Interestingly enough, some four years after spending a few days in the desert with the old man, I went with my uncle to the east coast to meet with my uncle's longtime friend, Albert Einstein. I was stunned, and most surely in awe of how the fully educated and noted scientist and the shoeless old man in the dirty baggy pants living in the desert somehow seemed so similar. It is not so much how they looked per se', because for sure, when I remember how Einstein looked or see a photograph of him I don't see a long, fine nose. However, as I struggle for words here, there was almost the exact same kind of aura or knowledge about the two them that you could feel or comprehend in your bones or gut somehow --- rather than knowing who they were being flashed over undulating thought-surfaces in a thin, veneer-like conceptual overlay using someone else's words. Seeing a man of Einstein's stature living in surroundings such as Princeton you might expect it. An old Indian living out in the middle of nowhere in a dirt floor shack is another thing.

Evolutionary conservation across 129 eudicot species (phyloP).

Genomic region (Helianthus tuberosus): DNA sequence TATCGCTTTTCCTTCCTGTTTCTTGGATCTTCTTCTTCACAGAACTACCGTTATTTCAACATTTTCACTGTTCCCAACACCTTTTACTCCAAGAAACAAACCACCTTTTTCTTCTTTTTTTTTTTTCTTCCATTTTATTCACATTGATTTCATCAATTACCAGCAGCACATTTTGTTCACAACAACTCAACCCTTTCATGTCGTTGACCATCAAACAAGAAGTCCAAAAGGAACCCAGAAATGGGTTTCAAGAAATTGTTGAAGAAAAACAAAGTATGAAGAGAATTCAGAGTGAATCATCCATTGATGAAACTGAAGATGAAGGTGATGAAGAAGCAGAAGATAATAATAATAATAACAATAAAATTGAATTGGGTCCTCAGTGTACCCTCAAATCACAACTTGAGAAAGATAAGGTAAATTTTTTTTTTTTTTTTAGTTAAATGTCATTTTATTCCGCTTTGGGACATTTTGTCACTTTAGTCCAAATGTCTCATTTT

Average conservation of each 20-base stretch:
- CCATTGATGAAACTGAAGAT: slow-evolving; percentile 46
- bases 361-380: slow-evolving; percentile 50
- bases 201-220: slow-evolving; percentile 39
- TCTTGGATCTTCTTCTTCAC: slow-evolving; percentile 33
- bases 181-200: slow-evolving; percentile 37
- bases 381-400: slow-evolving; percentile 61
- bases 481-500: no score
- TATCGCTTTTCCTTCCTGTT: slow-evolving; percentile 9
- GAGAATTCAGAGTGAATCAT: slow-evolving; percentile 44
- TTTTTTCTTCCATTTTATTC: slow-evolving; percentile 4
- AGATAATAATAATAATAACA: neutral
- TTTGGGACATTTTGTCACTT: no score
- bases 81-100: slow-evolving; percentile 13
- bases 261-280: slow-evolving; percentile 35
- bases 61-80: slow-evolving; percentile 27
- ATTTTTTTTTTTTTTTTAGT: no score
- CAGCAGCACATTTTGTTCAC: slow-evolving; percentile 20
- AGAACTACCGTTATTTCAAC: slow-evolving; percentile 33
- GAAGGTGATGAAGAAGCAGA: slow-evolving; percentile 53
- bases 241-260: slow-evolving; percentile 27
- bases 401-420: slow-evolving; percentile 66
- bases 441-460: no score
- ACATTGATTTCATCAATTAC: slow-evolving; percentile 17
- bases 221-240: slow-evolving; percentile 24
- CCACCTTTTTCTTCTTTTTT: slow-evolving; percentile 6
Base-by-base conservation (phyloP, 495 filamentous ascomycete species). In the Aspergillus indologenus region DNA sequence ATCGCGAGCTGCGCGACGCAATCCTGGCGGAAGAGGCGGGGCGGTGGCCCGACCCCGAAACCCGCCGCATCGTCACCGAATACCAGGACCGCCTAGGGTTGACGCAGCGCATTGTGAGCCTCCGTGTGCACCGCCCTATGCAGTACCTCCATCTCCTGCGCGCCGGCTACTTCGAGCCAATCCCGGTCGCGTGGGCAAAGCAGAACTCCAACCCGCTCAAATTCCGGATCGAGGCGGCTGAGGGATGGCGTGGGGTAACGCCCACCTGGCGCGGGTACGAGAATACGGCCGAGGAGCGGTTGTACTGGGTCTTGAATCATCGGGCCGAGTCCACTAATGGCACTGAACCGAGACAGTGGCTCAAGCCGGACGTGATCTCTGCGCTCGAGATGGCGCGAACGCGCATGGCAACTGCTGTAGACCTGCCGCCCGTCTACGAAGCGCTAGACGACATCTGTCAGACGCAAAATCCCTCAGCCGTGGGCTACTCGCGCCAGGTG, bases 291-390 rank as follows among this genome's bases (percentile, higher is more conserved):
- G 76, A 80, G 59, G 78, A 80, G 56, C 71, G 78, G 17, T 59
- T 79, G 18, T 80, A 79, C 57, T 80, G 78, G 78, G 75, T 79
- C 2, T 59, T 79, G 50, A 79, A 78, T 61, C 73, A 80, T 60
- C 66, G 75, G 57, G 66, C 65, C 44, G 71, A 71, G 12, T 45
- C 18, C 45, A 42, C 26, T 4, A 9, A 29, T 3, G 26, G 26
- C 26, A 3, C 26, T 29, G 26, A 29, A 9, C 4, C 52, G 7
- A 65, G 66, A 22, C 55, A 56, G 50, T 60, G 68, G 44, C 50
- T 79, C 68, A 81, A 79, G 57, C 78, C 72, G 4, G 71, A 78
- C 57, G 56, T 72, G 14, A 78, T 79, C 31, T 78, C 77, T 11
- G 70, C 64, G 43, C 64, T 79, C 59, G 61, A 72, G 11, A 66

On our second day with the old man we took off in the pick-up --- with me riding in the back and the two of them in the cab --- and under the directions of the old man, followed a rough almost non-road trail down into an area where a small stream trickled through the rocks. Stopping the truck we walked along the stream until we came upon a strand of willow trees where the stream curved and flattened out into a pond before it continued on. Turning and pointing up into the rocks above and behind us the old man said something in Spanish to my uncle. My uncle told me the old man said there was a small cave up in the rocks that was very sacred and wanted the two of us to climb up to it. I already had a somewhat frightening and extraordinary exprience involving a tribal or spritual elder sometime before at the Sun Dagger site and I wasn't excessively over eager to go through it again. After assurances from my uncle I hesitantly aggreed to go along.